This lack of attention to Burton’s influences shows a fundamental flaw in the show’s conception. According to MoMA’s website, the exhibit “explores the full range of (Burton’s) creative work, tracing the current of his visual imagination from early childhood drawing through his mature work in film.” While the show charts the progress of Burton’s style, one is left with the impression that his zany world spontaneously grew out of his imagination, and little attempt is made to place it within a cultural context. Additionally, Burton is not equally gifted in every medium. His two dimensional work is interesting primarily because it helps to trace his development as an artist and show how his unique aesthetic came to be. Burton created a cinematic style that is in many ways built on a rich illustrative tradition. Rather than display the artist’s drawings and paintings as finished works, the curators could have presented them to us as windows into his thought process and displayed them alongside illustrations and film stills by other artists who may have influenced him.
After exploring Burton’s college years, we move on to a viewing area where Burton’s sick, twisted and tremendously entertaining television adaptation of Hansel and Gretel (1982) is being screened. Burton decided to give his version a Japanese theme. The film features kung-fu fight scenes, Japanese toys, numchucks and ninja stars. Jim Ishida plays the children’s unbelievably handsome toy-maker father and Michael Yama dresses up in drag to portray one of the most hilarious and terrifying evil stepmothers of all time. None other than Vincent Price, the horror-movie master and Burton’s childhood idol, narrates. The sick and slightly perverse tone of the film reminds us that Burton is not interested in making syrupy-sweet, sentimental movies for kids. This is a film for creepy children and alienated young adults: people like Burton. In one scene, an evil gingerbread man badgers, taunts and humiliates a distraught Hansel into eating him. The wicked witch’s home is not a traditional gingerbread house. Although it is edible, the cottage is vaguely anthropomorphic. When the children poke it, it oozes rainbow colored candy/paint/blood, on which the hungry children eagerly gorge themselves. This camp masterpiece was broadcast only once, on Halloween night in 1983 and was shown along with Vincent, another of Burton’s short films. In Vincent, a seven-year-old boy and possibly Burton’s alter-ego imagines that he is Vincent Price, who narrates the piece as well.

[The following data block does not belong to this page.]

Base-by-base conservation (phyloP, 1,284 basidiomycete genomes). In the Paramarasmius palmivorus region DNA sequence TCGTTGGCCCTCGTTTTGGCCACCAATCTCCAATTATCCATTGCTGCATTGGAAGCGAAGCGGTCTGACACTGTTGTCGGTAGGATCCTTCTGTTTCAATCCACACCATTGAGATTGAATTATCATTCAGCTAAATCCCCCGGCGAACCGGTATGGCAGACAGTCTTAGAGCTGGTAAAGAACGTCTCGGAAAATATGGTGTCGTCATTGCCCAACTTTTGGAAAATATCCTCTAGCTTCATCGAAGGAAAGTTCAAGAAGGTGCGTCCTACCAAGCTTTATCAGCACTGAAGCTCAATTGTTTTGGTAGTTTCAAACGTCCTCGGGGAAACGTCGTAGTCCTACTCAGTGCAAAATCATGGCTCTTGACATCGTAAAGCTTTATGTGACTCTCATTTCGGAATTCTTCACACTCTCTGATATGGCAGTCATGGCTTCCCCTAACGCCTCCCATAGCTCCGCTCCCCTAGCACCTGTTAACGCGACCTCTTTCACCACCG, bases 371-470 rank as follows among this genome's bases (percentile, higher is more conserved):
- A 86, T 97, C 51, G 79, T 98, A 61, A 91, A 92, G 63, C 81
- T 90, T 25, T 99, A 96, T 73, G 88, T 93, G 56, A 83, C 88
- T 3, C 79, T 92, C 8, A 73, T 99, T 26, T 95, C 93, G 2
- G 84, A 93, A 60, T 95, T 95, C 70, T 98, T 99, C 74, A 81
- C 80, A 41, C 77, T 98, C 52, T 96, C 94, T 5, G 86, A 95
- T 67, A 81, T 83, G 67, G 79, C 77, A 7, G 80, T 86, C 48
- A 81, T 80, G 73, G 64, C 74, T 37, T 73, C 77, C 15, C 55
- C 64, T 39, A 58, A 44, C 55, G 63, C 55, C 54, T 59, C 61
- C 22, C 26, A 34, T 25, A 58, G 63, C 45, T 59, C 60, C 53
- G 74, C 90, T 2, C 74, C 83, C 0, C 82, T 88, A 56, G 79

Hansel and Gretel is interesting because it gives a sense of Burton’s development as a filmmaker. While less visually sophisticated than his later works, it is clear that a tremendous amount of work went into the production. The film relies on countless creatures and inventions designed by Burton, including a sinister puppet, an evil toy duck and a clock with eyes. The latter of these is displayed on a nearby wall along with drawings and studies that Burton made in advance of the production. While the film sheds some light on how Burton developed his craft, there is again no exploration of his influences. The artificial forest and constructed cottage seems reminiscent of Robert Wiene’s The Cabinet of Dr. Caligari (1920) and other German expressionist cinema. In the next few months, MoMA will be showing a series of classic horror films that were particularly influential to Burton. While these screenings will undoubtedly shed some light on his development, not every visitor will be able to attend one, let alone many, and it is a shame that the curators do not explore this theme in greater depth within the exhibit itself.
After showcasing a few of his early films, the show moves on to explore Burton’s career as a successful commercial filmmaker. Visitors are treated to a display of props, maquettes and models from Burton’s films. Some of these items, such as a framed copy of the The Afterlife, a fake newspaper for the dead, from Beetlejuice, contribute little more to the exhibit than entertainment value. Other exhibits transcend the role of memorabilia and give us valuable incites into Burton’s work. The puppets from The Nightmare Before Christmas and The Corpse Bride, show us the astonishing amount of detail and work that goes into making one of Burton’s animated films. Examining these maquettes, you realize that Sally, Jack Skellington’s girlfriend from The Nightmare Before Christmas had eye wrinkles and that several different types of strings were used to stitch up her face and body. We are also presented with the model of Jack, the skeleton king, and the many versions of his head used to give him expression. While this section of the exhibit is enormously entertaining, it leaves one wondering how these films connect to American culture. The exhibit ends without exploring how Burton’s signature style might have affected other filmmakers. MoMA’s website tells us that Burton’s work influenced “a generation of young artists working in film, video and graphics.” It would have been illuminating to see a few examples.
Overall, Tim Burton is not a great exhibit and lacks the level of in-depth scholarship that the museum routinely brings to its discussions of artists working in other media. At the same time, the show is a lot of fun. You learn a bit about how Burton progressed from an awkward, alienated youth to an awkward alienated film director. Film buffs will enjoy seeing rare, esoteric footage from Burton’s earlier days. Children will love indulging in their creepy side, and everyone will come out in the happy, over-stimulated daze we experience after watching one of Burton’s productions. Tim Burton is on view at MoMA through April 26, 2010.